I know that this sounds like a crazy idea. You have enough work on your hands trying to build your own family tree, so why should you spend any time at all trying to find other people’s ancestors? Believe it or not, this is a very useful strategy for family tree research, even though it might seem counter-intuitive. In this post, I will explain how to build a quick family tree for your match, and how this can help you figure out how you are related.
How to build a quick and dirty tree for a DNA match
Instead of calling it a quick and dirty tree, some people prefer the term “skeleton tree”, or a “bare-bones” tree. The idea is the same, though. Building a simple family tree, with only basic information included about direct ancestors is what we are trying to achieve.
The following steps are exactly the steps that I take when I am doing this for my DNA matches. I’ll walk you through the entire process, from choosing which matches to do this with, to what to do with the information once you’ve figured it out.
It’s not very hard – so don’t worry! It’s also a great way to hone your genealogy skills.
I always use Ancestry to create my family trees. It’s super fast and easy, and if you have a subscription, you can add people and search through records very easily. You don’t need a subscription to build your tree, and you can make as many trees as you want. If you want to search through records and family trees, however, a subscription is required. I have included a link to a free trial subscription at the end of this post, if you want to give one a try.
Choose the DNA match that you are going to work on
This strategy is best used with DNA matches that have a family tree that includes at least the names of their parents. It’s easier if you can find DNA matches that have their grandparents listed in their family tree, too.
DNA matches that are best for this strategy:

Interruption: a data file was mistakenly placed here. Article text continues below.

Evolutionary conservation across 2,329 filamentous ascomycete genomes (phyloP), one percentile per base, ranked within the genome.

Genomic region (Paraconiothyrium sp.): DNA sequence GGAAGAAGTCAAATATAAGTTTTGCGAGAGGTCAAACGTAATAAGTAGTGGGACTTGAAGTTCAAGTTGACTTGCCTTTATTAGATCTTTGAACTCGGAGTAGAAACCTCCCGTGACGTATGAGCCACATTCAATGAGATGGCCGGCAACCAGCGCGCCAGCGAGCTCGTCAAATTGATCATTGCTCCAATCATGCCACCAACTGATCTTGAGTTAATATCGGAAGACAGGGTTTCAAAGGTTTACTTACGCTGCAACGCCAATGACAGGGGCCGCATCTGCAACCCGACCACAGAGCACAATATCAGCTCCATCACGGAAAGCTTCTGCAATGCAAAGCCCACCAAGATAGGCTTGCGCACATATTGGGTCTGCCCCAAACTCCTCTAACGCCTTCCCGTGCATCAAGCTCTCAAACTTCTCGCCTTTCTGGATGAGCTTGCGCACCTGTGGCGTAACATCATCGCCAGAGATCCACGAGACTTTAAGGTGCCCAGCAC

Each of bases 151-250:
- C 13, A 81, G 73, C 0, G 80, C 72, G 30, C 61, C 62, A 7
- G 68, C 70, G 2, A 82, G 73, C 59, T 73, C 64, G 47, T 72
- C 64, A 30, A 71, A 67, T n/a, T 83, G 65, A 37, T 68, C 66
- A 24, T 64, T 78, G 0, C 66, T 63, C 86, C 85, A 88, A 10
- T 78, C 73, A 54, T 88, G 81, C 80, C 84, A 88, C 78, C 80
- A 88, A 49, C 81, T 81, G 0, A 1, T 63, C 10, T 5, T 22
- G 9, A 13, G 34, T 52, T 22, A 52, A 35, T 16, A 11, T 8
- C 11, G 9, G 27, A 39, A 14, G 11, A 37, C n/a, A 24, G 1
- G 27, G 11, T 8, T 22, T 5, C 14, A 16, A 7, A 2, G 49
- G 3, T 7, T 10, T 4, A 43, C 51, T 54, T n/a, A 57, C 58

- Have parents and hopefully grandparents in their small tree
- Have parents and grandparents that were born in the United States
- Are related to you at approximately a fourth cousin distance or closer
It doesn’t matter where you find your DNA match – you can build your quick and dirty tree on any platform. In fact, you could even build the tree in a notebook. As I mentioned before, I always use Ancestry, but it is not required.
Figure out the full names of your DNA match’s grandparents
Many people with small trees have their parents listed, which many times will show up as private. They may or may not have complete information listed about their grandparents. It can be a little bit tricky to figure out exactly who your matches grandparents were, but here are some tips:
- Online obituaries are an amazing source of information for this. Simply do a Google search for the full name and add “obituary” to the search term. You might find an obituary for the parent or grandparent of your match, or even one for one generation further back. Often, you might find names of living siblings, etc, which are useful to help you identify the family a generation further back when you are looking through census records.